The Concise History of the Diocese of Hong Kong Island
The Sheng Kung Hui (Anglican Church) has developed its ministry in Hong Kong since the 19th century by establishing churches, schools, social services and health care centers to serve the people. The development of the Sheng Kung Hui in Hong Kong can be briefly divided into several phases:
(1) Diocese of Victoria (1849)
In 1843 The Reverend Vincent Stanton was appointed as Colonial Chaplain to look after Anglican expatriates and begin his ministry in Hong Kong. Well before the time Stanton arrived, he had already planned to erect a church and build a school here, and hence started raising funds for what would become St. John's Cathedral (founded in 1849) and St. Paul's College (established 1851) in the territory.
In 1849, the Diocese of Victoria was created by Royal Letters Patent, and The Rt Reverend George Smith was appointed the first Diocesan Bishop. Bishop Smith had a strong commitment in developing the Chinese Church, and he spent much of his time on visitations in the Diocese that included all of China and Japan, the largest geographical area of an Anglican diocese ever in history. In 1863 Bishop Smith ordained Lo Sam-yuen, the first Chinese deacon in Hong Kong, and began to build up the Chinese congregations under his jurisdiction. The first Chinese Anglican Church, St. Stephen’s Church, was founded in 1865. The first priest-in-charge was The Revd Kwong Yat-Shau.
(2) The (Chinese) Diocese of South China (1913)
Besides Hong Kong, the ministry of Sheng Kung Hui also actively developed in many places in mainland China. Dioceses and Mission Dioceses were established under the influence of British, American and later the Canadian missionaries in China. For the sake of unity, the Chung Hua Sheng Kung Hui (The Holy Catholic Church of China) was founded in 1912. This was the first major Christian Church in China, and was recognized as an independent province of the Anglican Communion at the Seventh Lambeth Conference in 1930.
Under the Chung Hua Sheng Kung Hui, the (Chinese) Diocese of South China was established and held its first Synod in 1913. It’s jurisdiction overlapped with the Diocese of Victoria, which was confined to the colony of Hong Kong. Thus the Chinese Anglican churches in Hong Kong once belonged to both the (Chinese) Diocese of South China and the Diocese of Victoria. During that period, Bishop Lander (1906-1920) and Bishop Duppuy (1920-1932), who were appointed by the Archbishop of Canterbury, built up a diocesan infrastructure and close relations with the CHSKH. The appointment of Bishop R. O. Hall (1932-1966) was for the first time duly confirmed by the House of Bishops of the CHSKH.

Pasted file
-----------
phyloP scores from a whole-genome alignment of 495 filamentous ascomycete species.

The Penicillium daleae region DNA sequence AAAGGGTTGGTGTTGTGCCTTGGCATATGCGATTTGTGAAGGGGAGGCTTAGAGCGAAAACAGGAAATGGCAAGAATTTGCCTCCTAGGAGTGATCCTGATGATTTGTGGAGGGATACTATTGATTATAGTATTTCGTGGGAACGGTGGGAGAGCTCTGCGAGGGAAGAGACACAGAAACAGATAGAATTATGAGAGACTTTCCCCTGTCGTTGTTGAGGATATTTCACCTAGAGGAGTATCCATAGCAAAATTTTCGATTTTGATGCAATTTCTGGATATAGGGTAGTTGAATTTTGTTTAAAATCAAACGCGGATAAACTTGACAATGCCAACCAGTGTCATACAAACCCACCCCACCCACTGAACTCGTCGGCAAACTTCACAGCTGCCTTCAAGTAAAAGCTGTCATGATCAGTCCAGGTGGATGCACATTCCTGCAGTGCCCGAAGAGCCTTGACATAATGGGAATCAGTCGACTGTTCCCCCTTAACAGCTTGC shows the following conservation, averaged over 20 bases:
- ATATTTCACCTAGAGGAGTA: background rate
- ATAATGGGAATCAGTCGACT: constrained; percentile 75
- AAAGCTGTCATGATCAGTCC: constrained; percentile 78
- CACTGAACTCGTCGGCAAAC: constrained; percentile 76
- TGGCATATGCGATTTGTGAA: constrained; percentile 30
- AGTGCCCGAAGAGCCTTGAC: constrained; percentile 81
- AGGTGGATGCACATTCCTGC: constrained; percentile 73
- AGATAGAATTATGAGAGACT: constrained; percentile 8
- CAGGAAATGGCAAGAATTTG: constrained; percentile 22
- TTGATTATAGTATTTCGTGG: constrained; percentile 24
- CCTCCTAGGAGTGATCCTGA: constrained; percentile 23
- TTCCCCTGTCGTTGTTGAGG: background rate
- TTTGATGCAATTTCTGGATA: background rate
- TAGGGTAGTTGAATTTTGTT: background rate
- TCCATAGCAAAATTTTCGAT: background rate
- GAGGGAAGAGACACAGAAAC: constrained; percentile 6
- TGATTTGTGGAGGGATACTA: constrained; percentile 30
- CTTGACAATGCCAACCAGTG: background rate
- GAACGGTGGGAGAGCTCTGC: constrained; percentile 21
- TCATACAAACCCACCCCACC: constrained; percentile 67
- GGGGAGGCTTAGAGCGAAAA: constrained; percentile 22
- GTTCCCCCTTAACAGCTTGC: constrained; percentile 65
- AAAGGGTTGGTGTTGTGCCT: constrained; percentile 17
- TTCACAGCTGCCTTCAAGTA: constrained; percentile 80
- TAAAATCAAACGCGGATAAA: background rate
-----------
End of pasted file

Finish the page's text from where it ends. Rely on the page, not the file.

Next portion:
(3) The Diocese of Hong Kong and Macau (1951)
In 1951, at the request of Bishop Hall, the Standing Committee of the CHSKH, acting on behalf of the Synod, petitioned the House of Bishops to create a new "Diocese of Hong Kong and Macao" to become a detached and independent diocese in the territories of Hong Kong and Macao. Under the oversight of Bishop Hall, this new Diocese co-existed with the Diocese of Victoria and became one. In response to the massive refugees pouring in from the mainland to Hong Kong in the 50s, the Diocese launched new programs of outreach, education, social service and mission. New churches, schools and welfare settlements were built robustly during that period. Bishop Hall retired in 1966.
Bishop Gilbert Baker, who had worked many years in China, became the first elected bishop of the Diocese of Hong Kong and Macao in 1966. He legally ordained the first women priests in the Anglican Communion, brought together the English and Chinese churches into a single Synod and approved the Statement on the Mutual Recognition of Baptism with Hong Kong Roman Catholics.
In 1981, Bishop Kwong Kong-kit Peter became first Chinese elected bishop of Hong Kong and Macao. He guided the church with a steady hand and a clear vision over the next twenty-six years. Bishop Kwong was practice-oriented, good at bringing people together for mission. He reorganized church policies, structure and finances. Bishop Kwong actively supported the work of Anglican Communion and built close relations with the Chinese Christian Three-Self Patriotic Movement Committee and the China Christian Council on the mainland. His great achievement was the establishment of Hong Kong Sheng Kung Hui as a province.